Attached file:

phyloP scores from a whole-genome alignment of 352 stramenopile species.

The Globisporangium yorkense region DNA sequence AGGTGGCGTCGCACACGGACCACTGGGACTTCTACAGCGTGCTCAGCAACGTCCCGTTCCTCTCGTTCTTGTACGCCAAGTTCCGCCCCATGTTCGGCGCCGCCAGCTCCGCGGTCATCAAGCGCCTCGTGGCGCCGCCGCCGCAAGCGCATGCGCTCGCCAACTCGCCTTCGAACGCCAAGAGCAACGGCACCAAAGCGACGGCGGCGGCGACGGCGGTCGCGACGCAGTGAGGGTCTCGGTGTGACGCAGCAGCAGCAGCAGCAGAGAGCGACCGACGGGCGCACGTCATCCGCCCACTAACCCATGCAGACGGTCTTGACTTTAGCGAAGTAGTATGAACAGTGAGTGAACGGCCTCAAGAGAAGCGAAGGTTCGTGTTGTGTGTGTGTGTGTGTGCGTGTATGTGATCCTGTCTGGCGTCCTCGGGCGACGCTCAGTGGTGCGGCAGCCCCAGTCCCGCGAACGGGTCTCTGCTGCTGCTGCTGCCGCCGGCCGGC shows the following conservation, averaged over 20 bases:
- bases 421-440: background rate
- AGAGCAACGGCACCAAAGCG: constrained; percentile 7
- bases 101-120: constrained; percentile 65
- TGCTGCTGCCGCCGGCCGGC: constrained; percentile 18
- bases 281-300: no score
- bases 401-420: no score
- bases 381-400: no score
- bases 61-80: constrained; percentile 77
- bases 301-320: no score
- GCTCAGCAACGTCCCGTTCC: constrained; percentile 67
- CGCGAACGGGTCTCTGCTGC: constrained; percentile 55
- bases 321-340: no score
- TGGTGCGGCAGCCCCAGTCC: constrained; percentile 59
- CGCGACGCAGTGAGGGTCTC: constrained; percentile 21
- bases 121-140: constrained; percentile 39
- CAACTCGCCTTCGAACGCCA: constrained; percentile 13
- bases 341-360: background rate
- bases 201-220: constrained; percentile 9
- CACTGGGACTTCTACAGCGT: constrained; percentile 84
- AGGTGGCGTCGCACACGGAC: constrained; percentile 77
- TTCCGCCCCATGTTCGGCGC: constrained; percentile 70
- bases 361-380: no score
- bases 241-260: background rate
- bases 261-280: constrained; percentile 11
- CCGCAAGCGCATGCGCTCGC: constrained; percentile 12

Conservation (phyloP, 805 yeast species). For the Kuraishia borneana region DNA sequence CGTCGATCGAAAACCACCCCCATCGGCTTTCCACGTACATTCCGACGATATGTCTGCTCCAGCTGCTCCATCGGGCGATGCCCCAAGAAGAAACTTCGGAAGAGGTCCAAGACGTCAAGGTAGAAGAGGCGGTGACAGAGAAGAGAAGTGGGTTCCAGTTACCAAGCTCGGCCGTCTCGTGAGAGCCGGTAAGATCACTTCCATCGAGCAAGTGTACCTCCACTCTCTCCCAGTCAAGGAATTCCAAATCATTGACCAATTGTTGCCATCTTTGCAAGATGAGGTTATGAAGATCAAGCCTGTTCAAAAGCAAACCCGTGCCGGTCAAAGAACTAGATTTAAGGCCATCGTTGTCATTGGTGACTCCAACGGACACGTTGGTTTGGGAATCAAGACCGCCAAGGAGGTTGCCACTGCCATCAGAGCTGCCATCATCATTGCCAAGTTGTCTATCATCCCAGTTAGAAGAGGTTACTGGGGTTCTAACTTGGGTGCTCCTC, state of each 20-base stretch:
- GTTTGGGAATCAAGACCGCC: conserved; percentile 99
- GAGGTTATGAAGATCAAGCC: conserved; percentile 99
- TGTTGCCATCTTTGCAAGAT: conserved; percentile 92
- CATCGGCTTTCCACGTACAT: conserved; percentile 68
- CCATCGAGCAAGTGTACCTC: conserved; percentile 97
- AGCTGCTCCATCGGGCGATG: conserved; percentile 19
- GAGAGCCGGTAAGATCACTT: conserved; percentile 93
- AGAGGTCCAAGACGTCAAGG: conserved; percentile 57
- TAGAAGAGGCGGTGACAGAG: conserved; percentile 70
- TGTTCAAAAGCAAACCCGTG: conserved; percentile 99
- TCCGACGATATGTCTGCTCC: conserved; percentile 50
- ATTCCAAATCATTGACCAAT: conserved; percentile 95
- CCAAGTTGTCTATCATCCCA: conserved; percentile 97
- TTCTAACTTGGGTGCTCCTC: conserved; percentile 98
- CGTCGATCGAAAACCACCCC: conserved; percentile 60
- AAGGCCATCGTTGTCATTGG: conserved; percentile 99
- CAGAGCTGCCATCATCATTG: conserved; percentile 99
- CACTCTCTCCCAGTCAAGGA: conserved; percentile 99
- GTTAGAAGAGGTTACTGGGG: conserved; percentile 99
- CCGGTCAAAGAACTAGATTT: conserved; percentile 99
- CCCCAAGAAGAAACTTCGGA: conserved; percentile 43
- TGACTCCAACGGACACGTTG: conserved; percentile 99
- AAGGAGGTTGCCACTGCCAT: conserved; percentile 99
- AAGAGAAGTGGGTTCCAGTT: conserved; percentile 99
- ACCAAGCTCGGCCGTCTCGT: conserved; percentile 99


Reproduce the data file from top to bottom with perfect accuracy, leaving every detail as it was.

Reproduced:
phyloP scores from a whole-genome alignment of 352 stramenopile species.

The Globisporangium yorkense region DNA sequence AGGTGGCGTCGCACACGGACCACTGGGACTTCTACAGCGTGCTCAGCAACGTCCCGTTCCTCTCGTTCTTGTACGCCAAGTTCCGCCCCATGTTCGGCGCCGCCAGCTCCGCGGTCATCAAGCGCCTCGTGGCGCCGCCGCCGCAAGCGCATGCGCTCGCCAACTCGCCTTCGAACGCCAAGAGCAACGGCACCAAAGCGACGGCGGCGGCGACGGCGGTCGCGACGCAGTGAGGGTCTCGGTGTGACGCAGCAGCAGCAGCAGCAGAGAGCGACCGACGGGCGCACGTCATCCGCCCACTAACCCATGCAGACGGTCTTGACTTTAGCGAAGTAGTATGAACAGTGAGTGAACGGCCTCAAGAGAAGCGAAGGTTCGTGTTGTGTGTGTGTGTGTGTGCGTGTATGTGATCCTGTCTGGCGTCCTCGGGCGACGCTCAGTGGTGCGGCAGCCCCAGTCCCGCGAACGGGTCTCTGCTGCTGCTGCTGCCGCCGGCCGGC shows the following conservation, averaged over 20 bases:
- bases 421-440: background rate
- AGAGCAACGGCACCAAAGCG: constrained; percentile 7
- bases 101-120: constrained; percentile 65
- TGCTGCTGCCGCCGGCCGGC: constrained; percentile 18
- bases 281-300: no score
- bases 401-420: no score
- bases 381-400: no score
- bases 61-80: constrained; percentile 77
- bases 301-320: no score
- GCTCAGCAACGTCCCGTTCC: constrained; percentile 67
- CGCGAACGGGTCTCTGCTGC: constrained; percentile 55
- bases 321-340: no score
- TGGTGCGGCAGCCCCAGTCC: constrained; percentile 59
- CGCGACGCAGTGAGGGTCTC: constrained; percentile 21
- bases 121-140: constrained; percentile 39
- CAACTCGCCTTCGAACGCCA: constrained; percentile 13
- bases 341-360: background rate
- bases 201-220: constrained; percentile 9
- CACTGGGACTTCTACAGCGT: constrained; percentile 84
- AGGTGGCGTCGCACACGGAC: constrained; percentile 77
- TTCCGCCCCATGTTCGGCGC: constrained; percentile 70
- bases 361-380: no score
- bases 241-260: background rate
- bases 261-280: constrained; percentile 11
- CCGCAAGCGCATGCGCTCGC: constrained; percentile 12

Conservation (phyloP, 805 yeast species). For the Kuraishia borneana region DNA sequence CGTCGATCGAAAACCACCCCCATCGGCTTTCCACGTACATTCCGACGATATGTCTGCTCCAGCTGCTCCATCGGGCGATGCCCCAAGAAGAAACTTCGGAAGAGGTCCAAGACGTCAAGGTAGAAGAGGCGGTGACAGAGAAGAGAAGTGGGTTCCAGTTACCAAGCTCGGCCGTCTCGTGAGAGCCGGTAAGATCACTTCCATCGAGCAAGTGTACCTCCACTCTCTCCCAGTCAAGGAATTCCAAATCATTGACCAATTGTTGCCATCTTTGCAAGATGAGGTTATGAAGATCAAGCCTGTTCAAAAGCAAACCCGTGCCGGTCAAAGAACTAGATTTAAGGCCATCGTTGTCATTGGTGACTCCAACGGACACGTTGGTTTGGGAATCAAGACCGCCAAGGAGGTTGCCACTGCCATCAGAGCTGCCATCATCATTGCCAAGTTGTCTATCATCCCAGTTAGAAGAGGTTACTGGGGTTCTAACTTGGGTGCTCCTC, state of each 20-base stretch:
- GTTTGGGAATCAAGACCGCC: conserved; percentile 99
- GAGGTTATGAAGATCAAGCC: conserved; percentile 99
- TGTTGCCATCTTTGCAAGAT: conserved; percentile 92
- CATCGGCTTTCCACGTACAT: conserved; percentile 68
- CCATCGAGCAAGTGTACCTC: conserved; percentile 97
- AGCTGCTCCATCGGGCGATG: conserved; percentile 19
- GAGAGCCGGTAAGATCACTT: conserved; percentile 93
- AGAGGTCCAAGACGTCAAGG: conserved; percentile 57
- TAGAAGAGGCGGTGACAGAG: conserved; percentile 70
- TGTTCAAAAGCAAACCCGTG: conserved; percentile 99
- TCCGACGATATGTCTGCTCC: conserved; percentile 50
- ATTCCAAATCATTGACCAAT: conserved; percentile 95
- CCAAGTTGTCTATCATCCCA: conserved; percentile 97
- TTCTAACTTGGGTGCTCCTC: conserved; percentile 98
- CGTCGATCGAAAACCACCCC: conserved; percentile 60
- AAGGCCATCGTTGTCATTGG: conserved; percentile 99
- CAGAGCTGCCATCATCATTG: conserved; percentile 99
- CACTCTCTCCCAGTCAAGGA: conserved; percentile 99
- GTTAGAAGAGGTTACTGGGG: conserved; percentile 99
- CCGGTCAAAGAACTAGATTT: conserved; percentile 99
- CCCCAAGAAGAAACTTCGGA: conserved; percentile 43
- TGACTCCAACGGACACGTTG: conserved; percentile 99
- AAGGAGGTTGCCACTGCCAT: conserved; percentile 99
- AAGAGAAGTGGGTTCCAGTT: conserved; percentile 99
- ACCAAGCTCGGCCGTCTCGT: conserved; percentile 99